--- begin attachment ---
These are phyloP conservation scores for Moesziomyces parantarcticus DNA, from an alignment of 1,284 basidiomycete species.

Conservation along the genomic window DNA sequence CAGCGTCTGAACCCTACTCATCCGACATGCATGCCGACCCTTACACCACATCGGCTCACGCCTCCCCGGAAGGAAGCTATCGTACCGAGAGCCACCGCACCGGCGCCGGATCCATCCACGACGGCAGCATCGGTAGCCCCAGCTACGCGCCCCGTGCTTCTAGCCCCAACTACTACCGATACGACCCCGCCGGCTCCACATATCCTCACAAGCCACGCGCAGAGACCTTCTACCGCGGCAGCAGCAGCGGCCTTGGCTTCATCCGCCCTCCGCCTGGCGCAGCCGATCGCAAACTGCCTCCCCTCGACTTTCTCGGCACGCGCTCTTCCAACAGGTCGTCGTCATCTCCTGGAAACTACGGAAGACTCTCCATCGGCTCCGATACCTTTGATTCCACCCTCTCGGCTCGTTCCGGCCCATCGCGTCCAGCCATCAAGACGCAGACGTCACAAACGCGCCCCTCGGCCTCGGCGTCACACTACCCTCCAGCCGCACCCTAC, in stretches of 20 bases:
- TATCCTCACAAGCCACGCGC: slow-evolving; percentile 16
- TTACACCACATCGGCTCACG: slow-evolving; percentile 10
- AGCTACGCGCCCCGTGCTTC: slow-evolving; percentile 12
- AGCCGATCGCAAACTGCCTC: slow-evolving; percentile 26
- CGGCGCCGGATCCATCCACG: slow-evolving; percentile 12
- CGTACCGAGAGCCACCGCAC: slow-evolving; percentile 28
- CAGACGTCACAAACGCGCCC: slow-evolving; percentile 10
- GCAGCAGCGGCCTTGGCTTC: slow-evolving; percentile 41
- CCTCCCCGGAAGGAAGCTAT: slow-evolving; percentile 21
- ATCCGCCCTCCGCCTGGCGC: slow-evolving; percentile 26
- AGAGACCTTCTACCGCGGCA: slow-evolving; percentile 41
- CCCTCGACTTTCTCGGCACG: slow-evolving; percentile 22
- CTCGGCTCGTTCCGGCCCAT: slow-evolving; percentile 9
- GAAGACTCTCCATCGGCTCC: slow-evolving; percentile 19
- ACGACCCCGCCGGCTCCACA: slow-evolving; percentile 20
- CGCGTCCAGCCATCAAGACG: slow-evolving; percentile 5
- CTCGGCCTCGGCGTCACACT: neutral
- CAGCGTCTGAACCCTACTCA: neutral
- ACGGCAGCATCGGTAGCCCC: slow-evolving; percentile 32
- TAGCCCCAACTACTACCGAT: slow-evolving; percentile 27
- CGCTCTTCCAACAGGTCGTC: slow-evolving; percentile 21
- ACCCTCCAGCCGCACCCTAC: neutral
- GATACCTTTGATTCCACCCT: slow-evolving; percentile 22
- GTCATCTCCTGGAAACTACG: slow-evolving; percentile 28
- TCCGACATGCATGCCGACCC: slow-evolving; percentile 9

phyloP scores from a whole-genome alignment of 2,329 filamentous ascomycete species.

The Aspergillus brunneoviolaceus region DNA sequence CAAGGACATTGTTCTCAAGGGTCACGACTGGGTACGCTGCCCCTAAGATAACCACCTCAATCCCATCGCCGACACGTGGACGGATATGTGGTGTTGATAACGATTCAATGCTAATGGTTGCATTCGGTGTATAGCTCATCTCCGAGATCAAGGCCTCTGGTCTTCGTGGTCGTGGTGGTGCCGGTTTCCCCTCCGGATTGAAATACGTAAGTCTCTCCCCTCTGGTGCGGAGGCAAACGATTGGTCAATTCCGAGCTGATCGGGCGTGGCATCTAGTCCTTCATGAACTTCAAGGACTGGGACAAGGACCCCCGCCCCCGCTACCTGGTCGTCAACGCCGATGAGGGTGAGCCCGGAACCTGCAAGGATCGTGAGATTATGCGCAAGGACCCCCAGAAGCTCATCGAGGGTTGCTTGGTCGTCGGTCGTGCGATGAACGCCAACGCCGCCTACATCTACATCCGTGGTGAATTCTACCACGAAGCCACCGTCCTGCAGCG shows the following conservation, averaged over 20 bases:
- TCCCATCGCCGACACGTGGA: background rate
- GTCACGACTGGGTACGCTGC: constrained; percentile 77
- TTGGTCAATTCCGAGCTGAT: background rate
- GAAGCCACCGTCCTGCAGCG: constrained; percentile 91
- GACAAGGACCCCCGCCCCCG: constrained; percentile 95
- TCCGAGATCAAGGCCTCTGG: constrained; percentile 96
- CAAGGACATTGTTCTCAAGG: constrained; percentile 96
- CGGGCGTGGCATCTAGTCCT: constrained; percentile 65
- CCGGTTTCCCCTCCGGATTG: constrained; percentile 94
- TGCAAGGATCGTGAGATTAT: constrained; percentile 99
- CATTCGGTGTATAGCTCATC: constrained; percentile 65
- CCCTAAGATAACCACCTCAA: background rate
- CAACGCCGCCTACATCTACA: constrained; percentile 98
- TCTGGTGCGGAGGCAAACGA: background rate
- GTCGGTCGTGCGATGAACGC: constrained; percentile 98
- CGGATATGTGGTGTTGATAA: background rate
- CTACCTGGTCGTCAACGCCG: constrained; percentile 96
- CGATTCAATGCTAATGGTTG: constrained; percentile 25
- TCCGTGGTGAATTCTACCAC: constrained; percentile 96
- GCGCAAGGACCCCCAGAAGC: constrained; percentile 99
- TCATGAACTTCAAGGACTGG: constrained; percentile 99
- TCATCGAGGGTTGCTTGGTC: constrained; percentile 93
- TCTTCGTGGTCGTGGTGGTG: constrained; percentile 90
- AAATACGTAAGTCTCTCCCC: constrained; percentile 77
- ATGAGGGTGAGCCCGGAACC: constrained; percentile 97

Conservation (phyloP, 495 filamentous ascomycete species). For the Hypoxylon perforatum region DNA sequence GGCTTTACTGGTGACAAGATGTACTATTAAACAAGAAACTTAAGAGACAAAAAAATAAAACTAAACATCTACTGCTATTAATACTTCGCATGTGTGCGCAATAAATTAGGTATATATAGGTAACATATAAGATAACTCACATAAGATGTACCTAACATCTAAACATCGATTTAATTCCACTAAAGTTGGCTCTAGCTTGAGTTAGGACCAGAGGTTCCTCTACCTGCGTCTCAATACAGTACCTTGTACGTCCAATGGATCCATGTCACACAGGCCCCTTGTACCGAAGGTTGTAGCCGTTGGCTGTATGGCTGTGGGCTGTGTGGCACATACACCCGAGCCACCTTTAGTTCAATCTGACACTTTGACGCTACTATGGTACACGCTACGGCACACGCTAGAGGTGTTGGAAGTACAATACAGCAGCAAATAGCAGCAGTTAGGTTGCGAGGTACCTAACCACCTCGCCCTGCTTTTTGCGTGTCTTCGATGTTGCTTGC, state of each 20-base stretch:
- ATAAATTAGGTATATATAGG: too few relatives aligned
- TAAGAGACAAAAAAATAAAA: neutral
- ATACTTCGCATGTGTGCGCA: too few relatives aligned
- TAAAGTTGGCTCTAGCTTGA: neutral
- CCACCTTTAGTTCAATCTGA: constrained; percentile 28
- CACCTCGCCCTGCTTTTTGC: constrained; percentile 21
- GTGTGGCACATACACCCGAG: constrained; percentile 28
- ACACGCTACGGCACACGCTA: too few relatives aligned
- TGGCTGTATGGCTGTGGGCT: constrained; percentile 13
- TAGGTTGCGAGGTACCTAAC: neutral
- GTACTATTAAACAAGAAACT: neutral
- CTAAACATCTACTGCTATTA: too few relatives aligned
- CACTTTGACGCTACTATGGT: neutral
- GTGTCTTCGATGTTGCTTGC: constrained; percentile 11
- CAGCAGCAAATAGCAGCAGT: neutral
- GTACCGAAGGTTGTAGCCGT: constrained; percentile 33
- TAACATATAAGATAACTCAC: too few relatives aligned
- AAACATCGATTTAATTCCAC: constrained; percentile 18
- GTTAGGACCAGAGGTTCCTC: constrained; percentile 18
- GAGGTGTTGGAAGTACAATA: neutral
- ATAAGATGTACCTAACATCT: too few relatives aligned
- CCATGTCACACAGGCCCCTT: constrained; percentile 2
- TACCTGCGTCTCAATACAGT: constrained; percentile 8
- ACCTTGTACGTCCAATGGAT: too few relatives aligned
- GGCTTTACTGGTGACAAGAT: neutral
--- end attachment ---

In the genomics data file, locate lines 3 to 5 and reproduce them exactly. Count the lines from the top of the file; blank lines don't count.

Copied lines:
- TATCCTCACAAGCCACGCGC: slow-evolving; percentile 16
- TTACACCACATCGGCTCACG: slow-evolving; percentile 10
- AGCTACGCGCCCCGTGCTTC: slow-evolving; percentile 12